The structural interaction of pipe couplings used for trenchless construction.

HILL, Matthew Jamieson. (1997). The structural interaction of pipe couplings used for trenchless construction. Masters, Sheffield Hallam University (United Kingdom)..

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Abstract

Trenchless construction of underground services by the pipe jacking method has radically increased over the past thirty years, particularly in sensitive urban areas. Spoil is removed at the cutting face and the entire pipeline is pushed through an oversized tunnel bore by large hydraulic jacks. The pipeline inevitably deviates from the intended alignment due to site conditions and the skill level of the workforce. Poor directional control of the pipeline can lead to pipe joints opening which induces high stresses in the pipe and produces a loading mechanism for the structural element of the coupling system. This study has investigated the structural interaction of the pipe-packing-coupling system under installation conditions. A theoretical model for the lateral force exerted on the joint/coupling under misaligned conditions was proposed and verified by full scale laboratory experiments. The differential eccentricity of the resultant jacking force at joints abutting a misaligned joint determines the lateral force exerted on the deflected joint and hence coupling system. It is shown that long pipes are beneficial in this respect. This thesis considers the lateral force exerted on the joint under 'closed' and 'open' joint conditions. Such conditions occur due to minor deviations in the pipeline alignment with the open joint situation causing significant influence on the design of the coupling element. The Australian Concrete Pipe Association Linear Stress Approach (ACPALSA) for open joint analysis was modified to predict the interaction between the packing material and the pipe joint for chipboard packing material and clay pipes. This is of benefit for the prediction of lateral force acting at an open misaligned joint. A theoretical model for the prediction of principal tensile stresses induced in the structural element of the coupling was proposed and verified by full scale laboratory experiment. The design of the coupling should be based on points located at the centre of the coupling width due to edge effects associated with other locations. This point was shown to be critical in preliminary investigations and should be adopted for design purposes. The findings of this thesis are of interest to the pipe jacking industry as a whole through improved knowledge of the structural interaction at misaligned joints and through a scientific approach to the design of the coupling system. The pipe-coupling unit cost maybe properly managed through implementation of this thesis.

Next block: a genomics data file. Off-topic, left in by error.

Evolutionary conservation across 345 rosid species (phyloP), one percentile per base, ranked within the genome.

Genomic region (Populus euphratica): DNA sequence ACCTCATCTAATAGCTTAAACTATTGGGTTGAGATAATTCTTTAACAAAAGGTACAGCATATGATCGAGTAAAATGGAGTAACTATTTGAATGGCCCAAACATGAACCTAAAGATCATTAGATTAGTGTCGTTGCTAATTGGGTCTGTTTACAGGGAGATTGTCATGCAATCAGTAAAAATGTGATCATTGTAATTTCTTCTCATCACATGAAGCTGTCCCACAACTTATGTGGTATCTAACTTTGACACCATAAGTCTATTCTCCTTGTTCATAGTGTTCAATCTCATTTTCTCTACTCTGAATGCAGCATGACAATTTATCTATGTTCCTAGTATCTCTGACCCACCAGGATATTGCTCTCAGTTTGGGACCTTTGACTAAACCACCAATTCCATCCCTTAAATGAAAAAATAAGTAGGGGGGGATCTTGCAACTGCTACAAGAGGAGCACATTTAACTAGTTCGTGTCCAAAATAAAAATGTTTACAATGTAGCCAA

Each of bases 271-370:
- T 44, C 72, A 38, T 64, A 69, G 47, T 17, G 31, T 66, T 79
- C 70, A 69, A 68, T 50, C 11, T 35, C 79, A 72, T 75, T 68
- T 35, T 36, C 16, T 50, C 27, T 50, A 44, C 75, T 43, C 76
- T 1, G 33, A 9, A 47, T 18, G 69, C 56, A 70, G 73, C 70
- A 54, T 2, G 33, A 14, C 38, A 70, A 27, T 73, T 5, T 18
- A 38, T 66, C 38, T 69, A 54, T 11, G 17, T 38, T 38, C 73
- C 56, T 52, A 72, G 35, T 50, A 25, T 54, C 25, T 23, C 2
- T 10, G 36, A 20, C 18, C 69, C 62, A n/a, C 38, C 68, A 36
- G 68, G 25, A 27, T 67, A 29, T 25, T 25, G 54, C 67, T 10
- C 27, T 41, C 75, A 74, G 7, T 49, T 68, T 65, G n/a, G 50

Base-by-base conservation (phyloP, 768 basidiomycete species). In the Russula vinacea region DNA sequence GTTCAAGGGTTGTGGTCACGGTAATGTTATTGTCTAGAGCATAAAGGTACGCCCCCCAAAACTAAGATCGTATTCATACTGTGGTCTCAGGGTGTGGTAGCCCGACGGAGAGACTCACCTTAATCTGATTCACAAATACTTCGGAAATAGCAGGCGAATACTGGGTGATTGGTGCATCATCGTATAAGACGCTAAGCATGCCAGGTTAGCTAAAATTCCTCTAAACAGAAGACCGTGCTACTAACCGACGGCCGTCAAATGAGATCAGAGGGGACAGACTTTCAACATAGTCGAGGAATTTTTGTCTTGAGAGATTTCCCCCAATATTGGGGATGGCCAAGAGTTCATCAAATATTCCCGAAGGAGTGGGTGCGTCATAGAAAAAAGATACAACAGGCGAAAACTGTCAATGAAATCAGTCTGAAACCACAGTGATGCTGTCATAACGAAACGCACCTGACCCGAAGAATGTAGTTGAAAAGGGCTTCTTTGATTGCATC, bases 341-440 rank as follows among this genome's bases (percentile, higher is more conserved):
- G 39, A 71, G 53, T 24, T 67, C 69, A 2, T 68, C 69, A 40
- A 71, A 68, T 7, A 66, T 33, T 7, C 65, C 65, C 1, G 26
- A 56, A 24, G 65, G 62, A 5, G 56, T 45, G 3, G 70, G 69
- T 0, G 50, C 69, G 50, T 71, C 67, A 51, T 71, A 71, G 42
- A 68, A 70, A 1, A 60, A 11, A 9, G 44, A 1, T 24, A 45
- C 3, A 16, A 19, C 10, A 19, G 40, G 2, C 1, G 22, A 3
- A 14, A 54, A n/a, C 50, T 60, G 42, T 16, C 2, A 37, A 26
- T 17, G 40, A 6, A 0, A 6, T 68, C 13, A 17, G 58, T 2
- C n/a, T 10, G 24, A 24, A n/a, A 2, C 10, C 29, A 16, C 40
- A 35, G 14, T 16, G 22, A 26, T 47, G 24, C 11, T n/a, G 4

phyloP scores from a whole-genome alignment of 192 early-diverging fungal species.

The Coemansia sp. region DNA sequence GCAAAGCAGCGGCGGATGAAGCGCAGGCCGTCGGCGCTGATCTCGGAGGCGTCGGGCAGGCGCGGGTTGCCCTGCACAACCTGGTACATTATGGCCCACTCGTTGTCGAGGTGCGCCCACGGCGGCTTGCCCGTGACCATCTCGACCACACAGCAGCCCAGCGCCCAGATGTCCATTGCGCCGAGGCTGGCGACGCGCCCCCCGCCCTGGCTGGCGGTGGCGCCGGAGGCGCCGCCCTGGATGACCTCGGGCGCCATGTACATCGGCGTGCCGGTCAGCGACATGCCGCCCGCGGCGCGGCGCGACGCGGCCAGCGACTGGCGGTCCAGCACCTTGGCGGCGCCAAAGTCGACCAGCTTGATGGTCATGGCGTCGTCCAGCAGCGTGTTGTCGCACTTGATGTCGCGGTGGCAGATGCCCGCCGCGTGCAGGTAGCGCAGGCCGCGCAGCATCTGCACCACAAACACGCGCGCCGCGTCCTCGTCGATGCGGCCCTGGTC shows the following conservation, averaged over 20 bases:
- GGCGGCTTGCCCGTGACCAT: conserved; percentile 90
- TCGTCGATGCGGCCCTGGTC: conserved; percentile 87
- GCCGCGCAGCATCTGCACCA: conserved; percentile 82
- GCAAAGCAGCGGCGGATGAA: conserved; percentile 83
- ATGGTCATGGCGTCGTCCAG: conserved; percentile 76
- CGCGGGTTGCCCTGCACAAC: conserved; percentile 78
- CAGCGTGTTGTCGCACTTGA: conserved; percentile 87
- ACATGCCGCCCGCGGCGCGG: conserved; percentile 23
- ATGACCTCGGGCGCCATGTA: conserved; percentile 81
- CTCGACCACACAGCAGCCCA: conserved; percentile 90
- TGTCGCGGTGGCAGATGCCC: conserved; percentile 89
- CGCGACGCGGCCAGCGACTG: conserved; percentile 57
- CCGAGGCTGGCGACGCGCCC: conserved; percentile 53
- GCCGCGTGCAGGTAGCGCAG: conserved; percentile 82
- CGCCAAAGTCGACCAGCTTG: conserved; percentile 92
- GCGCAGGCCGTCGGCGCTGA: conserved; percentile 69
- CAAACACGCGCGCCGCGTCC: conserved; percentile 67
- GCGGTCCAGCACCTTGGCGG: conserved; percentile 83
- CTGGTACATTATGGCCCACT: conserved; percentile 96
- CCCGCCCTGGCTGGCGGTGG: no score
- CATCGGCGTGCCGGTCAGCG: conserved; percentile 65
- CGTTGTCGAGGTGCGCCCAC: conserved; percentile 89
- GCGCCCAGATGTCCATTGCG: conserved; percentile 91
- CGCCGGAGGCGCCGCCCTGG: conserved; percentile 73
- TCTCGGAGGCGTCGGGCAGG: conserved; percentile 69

Item Type: Thesis (Masters)
Additional Information: Thesis (M.Phil.)--Sheffield Hallam University (United Kingdom), 1997.
Research Institute, Centre or Group: Sheffield Hallam Doctoral Theses
Depositing User: EPrints Services
Date Deposited: 10 Apr 2018 17:20
Last Modified: 14 May 2018 13:34
URI: http://shura.shu.ac.uk/id/eprint/19792

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